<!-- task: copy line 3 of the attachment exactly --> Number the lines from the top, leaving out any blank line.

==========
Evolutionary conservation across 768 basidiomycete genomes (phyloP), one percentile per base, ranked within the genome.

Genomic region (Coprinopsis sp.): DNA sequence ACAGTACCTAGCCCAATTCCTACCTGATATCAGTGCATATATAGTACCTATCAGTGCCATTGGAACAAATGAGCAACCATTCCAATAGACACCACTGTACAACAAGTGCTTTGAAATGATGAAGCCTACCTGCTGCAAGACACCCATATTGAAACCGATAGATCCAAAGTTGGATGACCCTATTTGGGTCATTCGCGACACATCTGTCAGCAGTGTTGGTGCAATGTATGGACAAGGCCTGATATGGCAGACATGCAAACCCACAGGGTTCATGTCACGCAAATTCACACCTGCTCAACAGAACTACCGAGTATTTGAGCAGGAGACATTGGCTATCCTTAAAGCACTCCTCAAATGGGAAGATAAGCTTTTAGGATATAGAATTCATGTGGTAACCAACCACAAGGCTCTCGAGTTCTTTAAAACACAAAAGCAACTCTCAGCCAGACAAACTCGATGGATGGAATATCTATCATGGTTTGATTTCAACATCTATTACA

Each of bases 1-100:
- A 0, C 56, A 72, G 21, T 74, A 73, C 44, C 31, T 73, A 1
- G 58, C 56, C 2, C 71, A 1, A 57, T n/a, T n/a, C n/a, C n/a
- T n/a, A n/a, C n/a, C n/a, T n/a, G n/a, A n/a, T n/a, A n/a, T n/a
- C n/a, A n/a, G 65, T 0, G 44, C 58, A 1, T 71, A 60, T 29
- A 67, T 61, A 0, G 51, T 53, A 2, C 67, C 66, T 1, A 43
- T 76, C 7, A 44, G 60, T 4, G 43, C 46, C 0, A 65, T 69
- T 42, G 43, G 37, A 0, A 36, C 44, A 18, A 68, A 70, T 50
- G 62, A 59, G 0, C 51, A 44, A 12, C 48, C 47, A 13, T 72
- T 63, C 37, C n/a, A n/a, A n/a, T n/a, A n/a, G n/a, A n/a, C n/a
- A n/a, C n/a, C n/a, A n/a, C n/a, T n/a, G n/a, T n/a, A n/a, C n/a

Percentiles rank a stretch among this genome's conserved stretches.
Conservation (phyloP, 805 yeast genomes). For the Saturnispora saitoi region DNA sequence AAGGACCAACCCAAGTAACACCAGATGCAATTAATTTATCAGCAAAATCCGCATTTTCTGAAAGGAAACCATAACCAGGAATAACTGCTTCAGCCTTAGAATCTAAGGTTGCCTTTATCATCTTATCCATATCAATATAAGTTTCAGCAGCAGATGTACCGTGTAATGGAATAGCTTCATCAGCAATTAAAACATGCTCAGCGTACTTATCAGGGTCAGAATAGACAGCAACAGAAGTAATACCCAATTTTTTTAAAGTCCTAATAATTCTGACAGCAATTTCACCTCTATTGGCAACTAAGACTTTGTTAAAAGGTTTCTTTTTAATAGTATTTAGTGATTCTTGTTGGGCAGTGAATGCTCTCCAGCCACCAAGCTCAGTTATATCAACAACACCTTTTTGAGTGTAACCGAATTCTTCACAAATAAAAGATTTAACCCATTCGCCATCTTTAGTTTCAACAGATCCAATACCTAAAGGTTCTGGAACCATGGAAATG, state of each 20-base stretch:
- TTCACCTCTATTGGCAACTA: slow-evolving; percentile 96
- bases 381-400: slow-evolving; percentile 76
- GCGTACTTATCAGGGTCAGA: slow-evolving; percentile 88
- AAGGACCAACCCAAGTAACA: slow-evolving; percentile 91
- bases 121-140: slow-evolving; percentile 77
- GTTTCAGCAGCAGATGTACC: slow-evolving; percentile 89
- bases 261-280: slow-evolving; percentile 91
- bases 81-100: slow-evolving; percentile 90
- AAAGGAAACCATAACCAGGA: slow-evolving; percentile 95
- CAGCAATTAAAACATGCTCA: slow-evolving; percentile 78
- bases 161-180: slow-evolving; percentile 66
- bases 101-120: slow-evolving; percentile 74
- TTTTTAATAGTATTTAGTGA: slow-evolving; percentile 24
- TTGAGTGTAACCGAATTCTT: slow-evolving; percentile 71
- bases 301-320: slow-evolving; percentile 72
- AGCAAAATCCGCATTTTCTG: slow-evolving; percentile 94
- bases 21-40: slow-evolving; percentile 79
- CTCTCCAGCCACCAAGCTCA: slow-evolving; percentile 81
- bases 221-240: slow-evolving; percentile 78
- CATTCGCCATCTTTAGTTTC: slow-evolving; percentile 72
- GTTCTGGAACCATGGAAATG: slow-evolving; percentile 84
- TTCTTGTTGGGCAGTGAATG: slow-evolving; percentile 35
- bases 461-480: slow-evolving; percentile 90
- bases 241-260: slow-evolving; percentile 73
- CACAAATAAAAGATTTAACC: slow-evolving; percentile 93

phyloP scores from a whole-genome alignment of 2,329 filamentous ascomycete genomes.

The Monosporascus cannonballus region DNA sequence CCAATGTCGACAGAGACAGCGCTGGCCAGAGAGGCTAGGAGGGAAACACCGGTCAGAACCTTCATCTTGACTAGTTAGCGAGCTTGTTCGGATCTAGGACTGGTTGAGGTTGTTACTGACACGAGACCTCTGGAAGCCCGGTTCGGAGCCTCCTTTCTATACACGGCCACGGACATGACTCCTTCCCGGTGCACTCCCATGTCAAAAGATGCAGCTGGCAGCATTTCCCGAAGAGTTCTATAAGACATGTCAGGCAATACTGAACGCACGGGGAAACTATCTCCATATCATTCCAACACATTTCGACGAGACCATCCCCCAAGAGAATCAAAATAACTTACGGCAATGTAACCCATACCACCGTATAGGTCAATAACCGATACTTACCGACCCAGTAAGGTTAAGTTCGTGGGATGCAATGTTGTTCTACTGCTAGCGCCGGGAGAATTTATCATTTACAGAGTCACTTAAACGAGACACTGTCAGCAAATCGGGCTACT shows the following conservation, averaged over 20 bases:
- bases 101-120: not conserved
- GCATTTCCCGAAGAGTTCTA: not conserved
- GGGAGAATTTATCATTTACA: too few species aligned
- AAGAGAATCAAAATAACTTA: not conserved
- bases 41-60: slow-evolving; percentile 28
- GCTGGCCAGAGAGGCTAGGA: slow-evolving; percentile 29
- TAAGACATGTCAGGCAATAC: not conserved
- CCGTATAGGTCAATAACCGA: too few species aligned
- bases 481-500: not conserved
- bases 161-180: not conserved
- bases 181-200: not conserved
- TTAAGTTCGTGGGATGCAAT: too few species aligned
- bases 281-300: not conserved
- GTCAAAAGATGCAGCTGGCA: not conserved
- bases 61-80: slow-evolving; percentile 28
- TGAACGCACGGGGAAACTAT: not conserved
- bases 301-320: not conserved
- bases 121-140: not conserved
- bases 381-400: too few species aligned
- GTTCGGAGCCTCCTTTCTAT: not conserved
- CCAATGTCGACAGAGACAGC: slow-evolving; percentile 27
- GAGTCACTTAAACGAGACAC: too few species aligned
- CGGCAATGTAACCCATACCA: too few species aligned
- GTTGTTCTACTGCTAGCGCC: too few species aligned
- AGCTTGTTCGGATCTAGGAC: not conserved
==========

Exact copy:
Each of bases 1-100: